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Fazal Mahmood, Pakistan’s Brylcreem boy, born on February 18, 1927, was one of the foremost finest fast bowlers to emerge from the region. He is well-known for the role he played in helping Pakistan get to the Test level, and for his magnificent performances during the nation’s inaugural tour of India in 1952 and the famous Oval Test against England in 1954. Karthik Parimal looks back at the career of this Pakistani legend.
Irrespective of the circumstances, Pakistan has a history of producing exceptional performers, in both departments of the game. Bowling has been their forte, and it’s not an area that has only blossomed during recent times. The seed of fast bowling in the region had been planted decades ago, and a certain Fazal Mahmood from Lahore had a major role to play in that. Like Shoaib Akhtar once stated, Fazal was a torch bearer. During his international career, which spanned from 1952 to 1962, Pakistan achieved the rare honour of beating every country that participated in Test cricket, and majority of the victories can safely be attributed to the brilliance of Fazal.
Before Partition, Fazal began his First-Class career by playing for Northern India in the Ranji Trophy. His leg-cutters flummoxed many a batsman and he was a certainty for the Australian tour with the Indian team in 1947-48. But he opted out once Pakistan as a separate nation was announced and preferred to offer his services there. Prior to getting its Test status, Pakistan played against the touring West Indies and also travelled to Ceylon. It was during this period that Fazal’s heroics were on display, and it is believed that he was instrumental in Pakistan’s entry into official Test cricket.
Pakistan’s first-ever Test was against India, in the October of 1952, at the Feroz Shah Kotla in Delhi. The visitors were hammered by an innings and Fazal had a rather quiet outing in that game. But the second Test at Lucknow will always be cherished by the Pakistani supporters, for their side had trounced India by an innings and 43 runs this time. Fazal scalped five wickets in the first innings and seven in the second, and there is little doubt that his match figures of 12 for 94 made possible this victory. He finished the tour with 20 wickets, at an average of 25.51, and also contributed 173 runs with the bat at an average of 28.83.
Fazal is renowned for his contribution in the 1954 Oval Test that Pakistan went on to win by 24 runs. On a wicket that barely contained runs in it, the visitors batted first to post a paltry 133. In response, the English were skittled out three runs short for 130. Fazal took 6 for 53 in 30 overs. He wasn’t much use with the bat in Pakistan’s second innings total of 164, but returned to take yet another six-wicket haul, conceding 46 runs, as the English collapsed from 109 for two to 143 all out.
“This was to be Fazal Mahmood’s match. His action was not prepossessing; but he was strong, immensely fit, built like the policeman he was and, in many ways, was the ideal fast-medium bowler. His length was consistently accurate, he took punishment well, his stamina and determination were such that he never flagged and, given the opportunity of a breakthrough, he would persist untiringly,” John Arlott wrote when reminiscing of this momentous game. This was to be Pakistan’s first victory in Tests over England, and it was a special achievement since it came at a time when most of the other nations in the arena, albeit starting much earlier than Pakistan, were still busy finding their feet.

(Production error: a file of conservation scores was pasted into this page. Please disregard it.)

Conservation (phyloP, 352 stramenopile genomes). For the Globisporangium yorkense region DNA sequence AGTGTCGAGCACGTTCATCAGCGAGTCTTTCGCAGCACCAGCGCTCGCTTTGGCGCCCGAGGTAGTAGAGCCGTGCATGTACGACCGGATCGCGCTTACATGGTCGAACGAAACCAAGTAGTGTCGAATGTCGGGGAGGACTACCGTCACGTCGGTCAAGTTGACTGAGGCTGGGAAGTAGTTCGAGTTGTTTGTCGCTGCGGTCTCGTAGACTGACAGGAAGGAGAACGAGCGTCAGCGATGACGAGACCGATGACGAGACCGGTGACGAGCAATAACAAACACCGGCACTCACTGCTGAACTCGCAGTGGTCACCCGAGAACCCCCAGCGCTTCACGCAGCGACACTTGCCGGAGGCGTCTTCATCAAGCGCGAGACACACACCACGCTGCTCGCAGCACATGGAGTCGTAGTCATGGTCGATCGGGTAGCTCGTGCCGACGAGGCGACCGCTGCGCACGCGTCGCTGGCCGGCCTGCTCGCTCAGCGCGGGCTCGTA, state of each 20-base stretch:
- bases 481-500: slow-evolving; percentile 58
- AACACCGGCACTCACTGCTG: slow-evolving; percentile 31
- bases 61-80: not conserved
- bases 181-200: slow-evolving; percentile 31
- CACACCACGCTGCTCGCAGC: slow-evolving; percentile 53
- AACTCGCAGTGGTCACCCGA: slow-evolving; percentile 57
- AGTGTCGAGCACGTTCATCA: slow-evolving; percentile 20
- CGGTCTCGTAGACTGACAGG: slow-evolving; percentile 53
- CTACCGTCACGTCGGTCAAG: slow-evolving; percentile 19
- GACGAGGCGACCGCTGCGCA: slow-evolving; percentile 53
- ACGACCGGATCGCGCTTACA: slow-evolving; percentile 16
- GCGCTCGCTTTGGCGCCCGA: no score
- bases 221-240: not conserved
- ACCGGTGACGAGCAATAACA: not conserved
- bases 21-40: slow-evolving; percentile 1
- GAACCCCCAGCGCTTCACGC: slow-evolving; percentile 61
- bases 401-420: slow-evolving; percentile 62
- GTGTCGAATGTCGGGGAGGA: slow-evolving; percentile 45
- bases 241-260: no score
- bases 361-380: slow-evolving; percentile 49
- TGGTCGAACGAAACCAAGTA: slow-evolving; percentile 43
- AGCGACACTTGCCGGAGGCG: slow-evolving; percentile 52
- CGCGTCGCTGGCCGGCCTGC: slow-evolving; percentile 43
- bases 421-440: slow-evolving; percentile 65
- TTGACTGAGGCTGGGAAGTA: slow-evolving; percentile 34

Two years later, in 1956, when Australia stopped over at Pakistan for a Test after a tour of England, Fazal stole the limelight yet again. He took six for 34 and seven for 80 in two innings as Australia could muster just 80 and 187 respectively on a matting wicket. He apparently moved the ball both ways and had the visiting batsmen hopping at the crease. “He would bowl the middle and off-stump line, then used the seam smartly to make the ball go down close to leg stump, which made it uncomfortable for the batsman. For one whole over from Fazal in the first innings, even the great (Keith) Miller had no clue,” said former Pakistani Test cricketer Imtiaz Ahmed in an interview to Wisden Asia Cricket.
The mantle of captaincy had been transferred to Fazal during the later stages of his career. Australia toured Pakistan again in the November of 1959, this time for a three-match series, and they comprehensively beat the hosts by a margin of 2-0. The team then toured India, where all five matches resulted in draws, and Fazal, who was already being scrutinised for his leadership, was stripped off his captaincy. He was left out of the tour of England in 1962, but was called back when the bowlers of the touring party were sidelined due to injuries. However, he could not replicate the 1954 scenario.
He quit the international stage with 139 wickets from 34 Tests, at an outstanding average of 24.70 and an economy rate of just over two. He collected four ten-for, 13 five-fors and six four-wicket hauls by the time he hung his boots, which speaks volumes of the man’s efficiency. He continued playing First-Class cricket for two more years post retirement.
(Karthik Parimal, a Correspondent with CricketCountry, is a cricket aficionado and a worshipper of the game. He idolises Steve Waugh and can give up anything, absolutely anything, just to watch a Kumar Sangakkara cover drive. He can be followed on Twitter at https://twitter.com/
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